Three College of Charleston freshmen are among 1,000 students nationwide who have been awarded the prestigious Gates Millennium Scholarship. The application process included writing eight essays each, in which the students told stories of being bullied, managing anxiety and depression, and discovering what they love to do. “To have three Gates Millennium Scholars enter the College in one year really speaks to the quality of our applicants and to the education we can provide,” Provost George Hynd says. “They had the opportunity to go to the school of their choice, and we’re honored they chose the College of Charleston.”
The Gates Millennium Scholarship is given to outstanding minority students each year by the United Negro College Fund and is made possible by a grant from the Bill and Melinda Gates Foundation. The award is good through graduation, and recipients may request funding for a graduate degree program in computer science, education, engineering, library science, mathematics, public health or science.
Joseph Quisol, a scholarship recipient from Charlotte, N.C., says writing the essays helped him determine the subjects he likes best and led to his decision to double major in international studies and political science. Quisol is also in the Honors College and a member of the inaugural class for the International Scholars Program. He is considering a graduate program in public health and hopes to one day work for the U.S. Department of State.
“When I was in high school my parents had to sacrifice paying bills so I could take International Baccalaureate and Advanced Placement exams, and I didn’t want them to sacrifice more for college” Quisol says. He chose the College of Charleston because when he visited the campus, he liked the tight-knit atmosphere. “The faculty seemed really invested in the undergraduates.”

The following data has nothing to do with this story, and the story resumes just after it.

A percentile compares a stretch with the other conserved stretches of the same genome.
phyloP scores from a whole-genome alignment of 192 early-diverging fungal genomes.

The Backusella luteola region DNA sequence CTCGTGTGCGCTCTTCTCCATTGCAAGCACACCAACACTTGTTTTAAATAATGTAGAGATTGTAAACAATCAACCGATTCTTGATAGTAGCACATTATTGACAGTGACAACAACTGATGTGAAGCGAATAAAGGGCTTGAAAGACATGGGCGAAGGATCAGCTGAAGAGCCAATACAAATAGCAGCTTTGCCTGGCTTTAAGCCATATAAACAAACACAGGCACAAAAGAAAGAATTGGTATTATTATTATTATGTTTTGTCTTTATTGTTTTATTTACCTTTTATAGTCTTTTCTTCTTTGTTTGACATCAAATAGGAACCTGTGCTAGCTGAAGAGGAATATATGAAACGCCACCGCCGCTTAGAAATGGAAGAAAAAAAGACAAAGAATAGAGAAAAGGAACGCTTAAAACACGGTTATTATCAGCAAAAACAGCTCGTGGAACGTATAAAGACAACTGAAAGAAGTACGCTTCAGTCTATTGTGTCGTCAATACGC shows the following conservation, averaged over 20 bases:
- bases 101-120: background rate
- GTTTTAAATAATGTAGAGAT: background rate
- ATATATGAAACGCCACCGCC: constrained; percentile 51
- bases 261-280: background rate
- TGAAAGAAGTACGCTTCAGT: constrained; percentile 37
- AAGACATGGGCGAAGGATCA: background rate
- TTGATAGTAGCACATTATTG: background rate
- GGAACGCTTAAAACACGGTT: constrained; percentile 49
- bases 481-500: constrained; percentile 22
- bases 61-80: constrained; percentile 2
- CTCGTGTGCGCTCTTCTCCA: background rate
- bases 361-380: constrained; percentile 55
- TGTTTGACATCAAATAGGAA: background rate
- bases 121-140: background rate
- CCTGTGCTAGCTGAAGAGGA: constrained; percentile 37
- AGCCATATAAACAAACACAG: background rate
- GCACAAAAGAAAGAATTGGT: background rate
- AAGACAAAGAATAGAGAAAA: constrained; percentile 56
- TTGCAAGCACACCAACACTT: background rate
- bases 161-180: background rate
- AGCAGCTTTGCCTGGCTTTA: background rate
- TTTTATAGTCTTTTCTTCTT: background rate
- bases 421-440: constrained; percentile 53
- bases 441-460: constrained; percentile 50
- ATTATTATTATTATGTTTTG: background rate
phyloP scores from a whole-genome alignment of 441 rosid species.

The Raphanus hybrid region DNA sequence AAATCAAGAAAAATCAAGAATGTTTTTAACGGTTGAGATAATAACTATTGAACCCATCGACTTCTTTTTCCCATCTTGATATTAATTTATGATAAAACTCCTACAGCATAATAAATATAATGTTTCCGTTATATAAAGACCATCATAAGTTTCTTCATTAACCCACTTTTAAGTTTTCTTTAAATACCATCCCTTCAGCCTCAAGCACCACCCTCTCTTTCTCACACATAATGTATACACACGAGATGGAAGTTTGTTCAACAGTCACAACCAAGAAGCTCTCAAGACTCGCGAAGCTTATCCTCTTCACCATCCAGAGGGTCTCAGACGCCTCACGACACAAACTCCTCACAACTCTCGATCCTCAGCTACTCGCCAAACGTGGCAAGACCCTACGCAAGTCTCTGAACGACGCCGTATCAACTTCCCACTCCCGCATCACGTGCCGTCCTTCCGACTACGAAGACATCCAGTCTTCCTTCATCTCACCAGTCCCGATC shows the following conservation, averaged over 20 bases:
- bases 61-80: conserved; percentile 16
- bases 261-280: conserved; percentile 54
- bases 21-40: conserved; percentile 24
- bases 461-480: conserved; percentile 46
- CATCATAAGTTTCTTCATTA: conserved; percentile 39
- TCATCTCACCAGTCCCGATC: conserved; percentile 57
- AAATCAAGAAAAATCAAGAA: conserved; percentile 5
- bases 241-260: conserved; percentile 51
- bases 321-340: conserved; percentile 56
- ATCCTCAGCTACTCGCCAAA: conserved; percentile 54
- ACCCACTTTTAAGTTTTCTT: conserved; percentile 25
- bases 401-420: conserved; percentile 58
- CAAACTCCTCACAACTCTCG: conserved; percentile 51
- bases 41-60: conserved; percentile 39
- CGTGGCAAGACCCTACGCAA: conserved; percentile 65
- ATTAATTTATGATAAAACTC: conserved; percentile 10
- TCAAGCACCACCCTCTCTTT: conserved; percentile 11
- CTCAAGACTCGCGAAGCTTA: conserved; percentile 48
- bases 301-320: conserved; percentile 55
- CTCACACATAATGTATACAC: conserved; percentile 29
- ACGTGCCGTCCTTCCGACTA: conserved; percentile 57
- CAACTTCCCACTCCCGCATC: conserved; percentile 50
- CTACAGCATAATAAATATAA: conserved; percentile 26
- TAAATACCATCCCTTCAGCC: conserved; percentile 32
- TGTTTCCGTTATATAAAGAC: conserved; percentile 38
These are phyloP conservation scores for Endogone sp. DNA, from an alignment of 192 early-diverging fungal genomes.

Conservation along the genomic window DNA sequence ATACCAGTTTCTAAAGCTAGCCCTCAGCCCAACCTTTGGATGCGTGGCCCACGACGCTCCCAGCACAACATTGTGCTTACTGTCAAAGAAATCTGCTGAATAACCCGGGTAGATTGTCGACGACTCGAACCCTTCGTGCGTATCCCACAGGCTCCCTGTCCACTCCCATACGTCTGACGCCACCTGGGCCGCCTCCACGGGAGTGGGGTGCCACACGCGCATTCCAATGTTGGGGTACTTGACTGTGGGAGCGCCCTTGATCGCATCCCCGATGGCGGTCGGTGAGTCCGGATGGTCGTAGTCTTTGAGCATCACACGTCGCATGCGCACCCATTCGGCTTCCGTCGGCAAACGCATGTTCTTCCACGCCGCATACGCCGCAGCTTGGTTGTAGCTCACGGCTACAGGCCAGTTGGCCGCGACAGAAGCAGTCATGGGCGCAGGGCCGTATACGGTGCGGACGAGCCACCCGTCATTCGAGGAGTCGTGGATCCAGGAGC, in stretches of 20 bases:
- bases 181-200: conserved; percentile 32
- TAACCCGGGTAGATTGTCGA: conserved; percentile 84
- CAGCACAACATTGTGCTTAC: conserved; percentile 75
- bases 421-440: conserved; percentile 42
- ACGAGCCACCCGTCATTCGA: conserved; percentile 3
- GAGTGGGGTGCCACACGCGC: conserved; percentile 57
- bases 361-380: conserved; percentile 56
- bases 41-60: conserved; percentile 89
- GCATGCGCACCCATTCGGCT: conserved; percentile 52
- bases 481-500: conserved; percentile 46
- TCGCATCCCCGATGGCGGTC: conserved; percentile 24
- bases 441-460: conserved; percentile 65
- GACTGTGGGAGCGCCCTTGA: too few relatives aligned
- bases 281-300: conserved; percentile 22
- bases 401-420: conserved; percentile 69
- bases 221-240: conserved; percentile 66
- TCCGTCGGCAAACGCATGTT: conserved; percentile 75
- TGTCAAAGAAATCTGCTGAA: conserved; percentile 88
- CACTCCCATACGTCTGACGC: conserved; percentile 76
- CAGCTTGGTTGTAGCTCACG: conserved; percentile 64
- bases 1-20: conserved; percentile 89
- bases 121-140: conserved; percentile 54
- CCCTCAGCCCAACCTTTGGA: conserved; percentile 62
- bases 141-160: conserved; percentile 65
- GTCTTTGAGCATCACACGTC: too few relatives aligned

“My tutor had told me to consider the College of Charleston, but I didn’t think it was financially possible,” says Kathy Longmire, a marine biology major from Vienna, Va. “I come from one of the wealthiest counties in the country, but my mom was unemployed and I was looking at the possibility of going to a community college. When I found out I got the scholarship, I was in shock for a couple of weeks.”
In one essay, Longmire wrote about being diagnosed with anxiety and depression disorder when she was a junior in high school. “I’ve been able to use my experience of being at rock bottom and lifting myself out of that to help others.”
Latisha Robinson, also a marine biology major from Columbia, S.C., came to the College of Charleston along with her twin sister, Davisha. Robinson says without the scholarship, she would have to work and take out loans to ease her family’s burden of putting two daughters through college at the same time.
Robinson likes the College of Charleston because it is close to the coast—and to home—but says she has gained more confidence in herself over the years. In one of her essays, she recalled being bullied in elementary school. “As I got older, I learned to open up to people and make new friends.” Winning the scholarship has taught her not to let obstacles get in the way of her goals. “Don’t give up,” she says.
To learn more about the Gates Millennium Scholars program visit http://www.gmsp.org/.